Of all the solo records you’ve done, do you have a favorite?
BG: Probably Stand Back! with Charlie Musselwhite. That’s one of my favorite records, and a record I produced called Blue Night by Percy Sledge. The guitar section was Bobby Womack, Steve Cropper and Mick Taylor. We got the Soul Album of the Year award and W.C. Handy and Grammy nominations. Percy has always been my favorite R&B singer so to get to work with him in the studio was the most beautiful experience.
What is your feeling on the blues today?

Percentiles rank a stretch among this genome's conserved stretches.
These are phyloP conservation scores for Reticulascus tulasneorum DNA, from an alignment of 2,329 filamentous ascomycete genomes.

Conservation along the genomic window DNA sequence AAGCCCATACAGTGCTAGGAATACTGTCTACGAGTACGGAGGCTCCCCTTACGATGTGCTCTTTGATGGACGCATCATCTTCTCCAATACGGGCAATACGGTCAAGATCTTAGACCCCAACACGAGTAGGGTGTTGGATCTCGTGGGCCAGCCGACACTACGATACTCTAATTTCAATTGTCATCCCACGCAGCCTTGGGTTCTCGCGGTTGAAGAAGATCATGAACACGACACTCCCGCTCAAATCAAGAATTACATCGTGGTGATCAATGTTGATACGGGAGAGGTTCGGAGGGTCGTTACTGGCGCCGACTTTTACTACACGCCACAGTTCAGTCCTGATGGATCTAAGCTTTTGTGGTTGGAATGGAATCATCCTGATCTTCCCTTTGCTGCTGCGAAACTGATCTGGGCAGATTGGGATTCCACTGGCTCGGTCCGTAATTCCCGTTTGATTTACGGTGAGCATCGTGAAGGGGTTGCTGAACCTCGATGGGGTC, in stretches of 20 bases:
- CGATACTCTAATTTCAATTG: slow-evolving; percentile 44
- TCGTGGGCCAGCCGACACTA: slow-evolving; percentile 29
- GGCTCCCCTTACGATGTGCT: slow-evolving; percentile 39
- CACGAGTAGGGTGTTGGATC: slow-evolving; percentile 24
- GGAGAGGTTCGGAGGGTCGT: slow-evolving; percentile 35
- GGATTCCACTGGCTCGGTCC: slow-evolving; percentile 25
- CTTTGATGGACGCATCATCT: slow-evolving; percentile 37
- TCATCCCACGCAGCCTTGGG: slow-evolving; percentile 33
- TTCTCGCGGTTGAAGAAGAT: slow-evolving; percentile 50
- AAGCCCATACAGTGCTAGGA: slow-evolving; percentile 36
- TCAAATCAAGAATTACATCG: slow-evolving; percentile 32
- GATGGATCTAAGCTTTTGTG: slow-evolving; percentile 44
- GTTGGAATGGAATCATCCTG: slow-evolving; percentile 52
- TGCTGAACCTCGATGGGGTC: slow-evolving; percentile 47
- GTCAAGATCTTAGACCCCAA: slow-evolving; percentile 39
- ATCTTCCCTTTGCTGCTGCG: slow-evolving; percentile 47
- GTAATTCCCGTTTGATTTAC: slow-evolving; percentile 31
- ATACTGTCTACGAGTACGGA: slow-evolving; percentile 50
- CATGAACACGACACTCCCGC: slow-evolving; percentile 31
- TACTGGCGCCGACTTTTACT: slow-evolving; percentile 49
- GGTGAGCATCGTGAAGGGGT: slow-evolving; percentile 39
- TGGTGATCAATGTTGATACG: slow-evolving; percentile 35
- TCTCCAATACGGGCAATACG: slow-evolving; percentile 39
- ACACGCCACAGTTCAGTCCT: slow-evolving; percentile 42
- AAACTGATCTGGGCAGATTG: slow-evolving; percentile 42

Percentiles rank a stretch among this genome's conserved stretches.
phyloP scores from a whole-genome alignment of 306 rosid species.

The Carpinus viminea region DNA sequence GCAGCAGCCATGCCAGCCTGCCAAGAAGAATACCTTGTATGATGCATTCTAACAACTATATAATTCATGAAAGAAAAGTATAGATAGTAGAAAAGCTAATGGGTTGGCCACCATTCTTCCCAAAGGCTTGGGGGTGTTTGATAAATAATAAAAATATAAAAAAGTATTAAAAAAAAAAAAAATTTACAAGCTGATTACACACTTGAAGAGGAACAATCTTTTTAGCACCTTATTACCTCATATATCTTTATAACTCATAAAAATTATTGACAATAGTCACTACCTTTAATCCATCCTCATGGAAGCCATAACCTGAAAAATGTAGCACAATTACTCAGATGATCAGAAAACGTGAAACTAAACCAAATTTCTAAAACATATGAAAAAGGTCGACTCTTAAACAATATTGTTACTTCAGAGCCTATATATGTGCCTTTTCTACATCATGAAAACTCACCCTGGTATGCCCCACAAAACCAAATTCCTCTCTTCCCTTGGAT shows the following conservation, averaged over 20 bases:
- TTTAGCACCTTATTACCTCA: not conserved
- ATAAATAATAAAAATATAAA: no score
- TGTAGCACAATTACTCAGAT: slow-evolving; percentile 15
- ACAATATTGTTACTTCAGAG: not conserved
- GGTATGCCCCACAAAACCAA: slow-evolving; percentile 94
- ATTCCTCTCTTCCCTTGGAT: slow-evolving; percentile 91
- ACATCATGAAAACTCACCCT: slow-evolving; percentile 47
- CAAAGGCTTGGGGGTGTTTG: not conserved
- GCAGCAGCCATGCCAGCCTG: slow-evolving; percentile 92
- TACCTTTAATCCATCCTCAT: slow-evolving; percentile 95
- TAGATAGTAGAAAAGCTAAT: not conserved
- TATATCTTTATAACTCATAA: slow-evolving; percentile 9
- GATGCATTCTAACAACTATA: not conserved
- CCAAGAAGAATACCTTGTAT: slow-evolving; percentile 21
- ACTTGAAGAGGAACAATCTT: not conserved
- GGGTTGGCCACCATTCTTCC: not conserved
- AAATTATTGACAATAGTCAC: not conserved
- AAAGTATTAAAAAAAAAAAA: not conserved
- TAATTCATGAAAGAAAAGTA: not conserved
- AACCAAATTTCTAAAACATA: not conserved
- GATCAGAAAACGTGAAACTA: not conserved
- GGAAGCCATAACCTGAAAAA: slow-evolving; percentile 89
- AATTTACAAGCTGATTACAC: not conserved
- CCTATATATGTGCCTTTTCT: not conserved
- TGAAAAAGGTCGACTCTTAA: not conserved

BG: There’s guys that are carrying on the tradition. It’ll never happen in Chicago like it did or anywhere else but it’ll never die. You can still hear the influence today of the Chicago blues. Not only New Orleans blues but Chicago blues. Guys like Gary Clark Jr. and Robert Cray and Kenny Wayne—he lives for the blues. To talk blues with a 34-year-old kid and there are kids coming up that are younger than that... Hopefully the film will tie it all in and the young kids will hear it. That’s another point of this film is to educate to the kids how this whole thing evolved and how important it was. Maybe some of them will listen and go back and say, “What is this?” like we did. Because it’s magical.